Last week I was migrating servers, from a dirt cheap annual plan to a basically just as cheap cloud hosting plan on Hetzner. I was pretty excited to start using Docker for hosting, not for everything, but as an easy way to spin up services. I could have done it on my old host, but messing up would have meant opening a ticket and waiting for a new server, something that I don’t have to do on Hetzner. Their setup is more like Digital Ocean or Linode, where they bill hourly and you can provision new servers with a button in their web interface.
Anyway, I got things working pretty quickly, and decided maybe it was time I finally got around to setting up SSL for the sites and tools I’m hosting. Of course, Letsencrypt was a no-brainer, and certbot made that pretty simple to set up. However, I didn’t want to use most of the automation build in, mostly because I wanted to understand how it worked, and because that site doesn’t list instructions for Ubuntu 18.04, which is what I’m running.
A quick search turned up this article from Justin Silver, which is also where I learned about the magic of snippets and includes in Nginx. My setup is pretty simple, I use Nginx as a reverse proxy to connect port 80 to other various ports based on domain name. My plan was to terminate SSL at Nginx and not change any of my sites, which worked exactly as expected. Well… mostly.
I had a rule that would re-write requests to
www.whatever.tld to simply
whatever.tld, and I set up my cert for the non-www version of the domains. That’s been around forever, and worked well. The next logical rule to add was to “upgrade” HTTP requests by redirecting them to the HTTPS version. Generally speaking, that’s simple too, you just have something like this:
So I added that, and requests to HTTP did in fact start returning 301’s. The problem was that requests to the HTTPS endpoint were also returning 301’s to the same URL, so the request would just infinitely get redirected to itself and the browser would eventually just give up. But how could that be? The redirect was only listening on port 80. I even changed the rule to test for the scheme:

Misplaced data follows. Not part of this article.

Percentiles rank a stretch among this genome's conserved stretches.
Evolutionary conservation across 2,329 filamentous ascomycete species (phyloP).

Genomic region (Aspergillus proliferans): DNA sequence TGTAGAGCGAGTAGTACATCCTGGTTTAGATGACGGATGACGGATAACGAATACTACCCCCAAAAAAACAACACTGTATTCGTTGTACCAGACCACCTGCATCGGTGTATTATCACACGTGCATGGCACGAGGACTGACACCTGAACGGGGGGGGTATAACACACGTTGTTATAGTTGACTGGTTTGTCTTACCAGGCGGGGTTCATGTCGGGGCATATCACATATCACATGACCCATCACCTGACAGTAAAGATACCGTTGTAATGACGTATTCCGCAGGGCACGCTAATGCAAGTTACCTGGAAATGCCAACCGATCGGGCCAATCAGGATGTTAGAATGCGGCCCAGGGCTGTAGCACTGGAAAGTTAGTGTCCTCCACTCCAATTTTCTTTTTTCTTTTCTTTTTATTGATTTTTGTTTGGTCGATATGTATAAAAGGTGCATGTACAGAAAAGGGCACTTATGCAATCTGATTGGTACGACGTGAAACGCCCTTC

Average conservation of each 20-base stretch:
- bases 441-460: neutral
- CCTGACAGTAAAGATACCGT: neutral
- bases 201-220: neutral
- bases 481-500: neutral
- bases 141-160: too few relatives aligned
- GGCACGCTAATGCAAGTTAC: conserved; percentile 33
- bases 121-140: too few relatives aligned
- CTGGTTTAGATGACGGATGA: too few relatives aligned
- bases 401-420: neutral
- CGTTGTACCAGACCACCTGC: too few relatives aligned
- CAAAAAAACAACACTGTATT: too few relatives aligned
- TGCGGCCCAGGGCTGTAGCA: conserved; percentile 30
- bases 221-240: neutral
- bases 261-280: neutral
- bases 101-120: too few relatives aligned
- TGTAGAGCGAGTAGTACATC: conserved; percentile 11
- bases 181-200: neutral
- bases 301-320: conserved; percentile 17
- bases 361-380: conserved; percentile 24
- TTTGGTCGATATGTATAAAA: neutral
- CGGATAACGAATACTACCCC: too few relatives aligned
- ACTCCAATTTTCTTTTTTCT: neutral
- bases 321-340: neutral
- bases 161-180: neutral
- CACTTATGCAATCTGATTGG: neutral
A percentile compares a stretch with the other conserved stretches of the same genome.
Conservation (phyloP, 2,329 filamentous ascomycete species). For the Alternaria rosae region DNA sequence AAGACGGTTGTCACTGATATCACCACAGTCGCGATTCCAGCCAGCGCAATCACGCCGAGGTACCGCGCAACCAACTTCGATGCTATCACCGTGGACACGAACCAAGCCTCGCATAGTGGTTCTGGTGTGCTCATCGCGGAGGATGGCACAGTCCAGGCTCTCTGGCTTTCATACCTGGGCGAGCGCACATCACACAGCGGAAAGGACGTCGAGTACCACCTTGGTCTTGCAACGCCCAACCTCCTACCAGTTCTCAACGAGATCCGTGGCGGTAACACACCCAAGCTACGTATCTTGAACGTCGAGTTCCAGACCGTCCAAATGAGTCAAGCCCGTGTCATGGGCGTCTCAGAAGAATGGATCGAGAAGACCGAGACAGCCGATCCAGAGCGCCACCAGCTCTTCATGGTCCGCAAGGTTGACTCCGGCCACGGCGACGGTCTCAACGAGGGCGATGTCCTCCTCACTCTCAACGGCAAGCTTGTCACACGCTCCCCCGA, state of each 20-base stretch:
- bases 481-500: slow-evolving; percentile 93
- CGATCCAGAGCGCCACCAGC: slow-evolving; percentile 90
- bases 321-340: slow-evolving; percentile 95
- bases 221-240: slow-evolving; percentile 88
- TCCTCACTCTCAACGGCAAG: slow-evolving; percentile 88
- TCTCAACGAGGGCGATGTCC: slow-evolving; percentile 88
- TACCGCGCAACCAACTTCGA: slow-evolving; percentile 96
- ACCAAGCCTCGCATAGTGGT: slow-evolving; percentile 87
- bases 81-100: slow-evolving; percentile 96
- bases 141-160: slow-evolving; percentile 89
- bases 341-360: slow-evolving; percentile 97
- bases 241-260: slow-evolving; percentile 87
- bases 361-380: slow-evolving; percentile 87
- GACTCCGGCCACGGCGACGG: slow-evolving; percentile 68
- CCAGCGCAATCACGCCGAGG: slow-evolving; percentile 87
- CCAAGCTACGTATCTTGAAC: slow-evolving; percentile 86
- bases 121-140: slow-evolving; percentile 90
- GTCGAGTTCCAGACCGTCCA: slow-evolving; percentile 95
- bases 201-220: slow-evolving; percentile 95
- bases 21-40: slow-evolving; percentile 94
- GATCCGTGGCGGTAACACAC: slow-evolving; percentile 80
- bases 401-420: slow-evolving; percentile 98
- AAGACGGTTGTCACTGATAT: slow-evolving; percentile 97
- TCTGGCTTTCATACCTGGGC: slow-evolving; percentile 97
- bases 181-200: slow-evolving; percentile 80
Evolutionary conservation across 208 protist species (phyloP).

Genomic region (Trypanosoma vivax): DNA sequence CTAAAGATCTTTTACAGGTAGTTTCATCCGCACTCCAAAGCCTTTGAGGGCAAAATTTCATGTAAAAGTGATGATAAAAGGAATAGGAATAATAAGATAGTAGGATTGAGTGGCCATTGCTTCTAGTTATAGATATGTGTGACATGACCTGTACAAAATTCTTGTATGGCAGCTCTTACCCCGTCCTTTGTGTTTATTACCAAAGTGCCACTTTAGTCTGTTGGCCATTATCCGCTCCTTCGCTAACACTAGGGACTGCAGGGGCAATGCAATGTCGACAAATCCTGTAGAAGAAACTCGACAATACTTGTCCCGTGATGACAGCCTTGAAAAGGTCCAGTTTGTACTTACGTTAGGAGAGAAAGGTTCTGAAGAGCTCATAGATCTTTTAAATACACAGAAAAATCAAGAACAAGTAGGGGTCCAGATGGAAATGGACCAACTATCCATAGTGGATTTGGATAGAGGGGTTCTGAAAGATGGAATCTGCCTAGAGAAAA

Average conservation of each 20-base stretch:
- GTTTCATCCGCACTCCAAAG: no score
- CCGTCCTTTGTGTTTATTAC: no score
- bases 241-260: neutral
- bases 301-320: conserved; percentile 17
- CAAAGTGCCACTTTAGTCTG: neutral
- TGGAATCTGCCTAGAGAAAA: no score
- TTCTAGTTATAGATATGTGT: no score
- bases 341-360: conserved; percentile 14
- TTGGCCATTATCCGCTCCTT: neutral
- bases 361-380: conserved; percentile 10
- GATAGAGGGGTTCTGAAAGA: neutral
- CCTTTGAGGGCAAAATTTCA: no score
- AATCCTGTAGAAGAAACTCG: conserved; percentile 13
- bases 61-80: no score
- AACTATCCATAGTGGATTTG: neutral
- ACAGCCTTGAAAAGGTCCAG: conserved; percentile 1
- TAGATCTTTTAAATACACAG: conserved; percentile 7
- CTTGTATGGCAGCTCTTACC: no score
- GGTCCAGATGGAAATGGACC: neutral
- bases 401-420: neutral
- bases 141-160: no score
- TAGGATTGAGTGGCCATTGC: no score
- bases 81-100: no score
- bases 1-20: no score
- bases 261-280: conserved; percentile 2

And still, redirect loops. Then it dawned on me; I have all my sites set up behind Cloudflare reverse proxies. Not so much because I need it, but because I have all my DNS records set up there as well, because their DNS interface is second to none. And at that point, why not enable their secure proxy?
Turns out that, by default, Cloudflare operates in what they call Flexible mode. It took me a while to figure out what that meant or how it affected me, but I found this support article. It describes it as “A Secure connection between your visitor and Cloudflare, but no secure connection between Cloudflare and your web server.” This means that HTTPS requests work, but Cloudflare will always send the traffic to your server as HTTP, over port 80, even if you have a valid cert.
Once I had all that information, the answer was pretty simple; switch the crypto config to Full SSL, or Full SSL (Strict). The later requires a valid cert, which is fine since Letsencrypt is a valid CA, so that’s what I went with.
And with that, it all works! As you can see, this site is now behind HTTPS, and the cert is valid. So if you’re also trying to set up SSL on a site you have behind Cloudflare, save yourself some headache and check your crypto setting on the domain.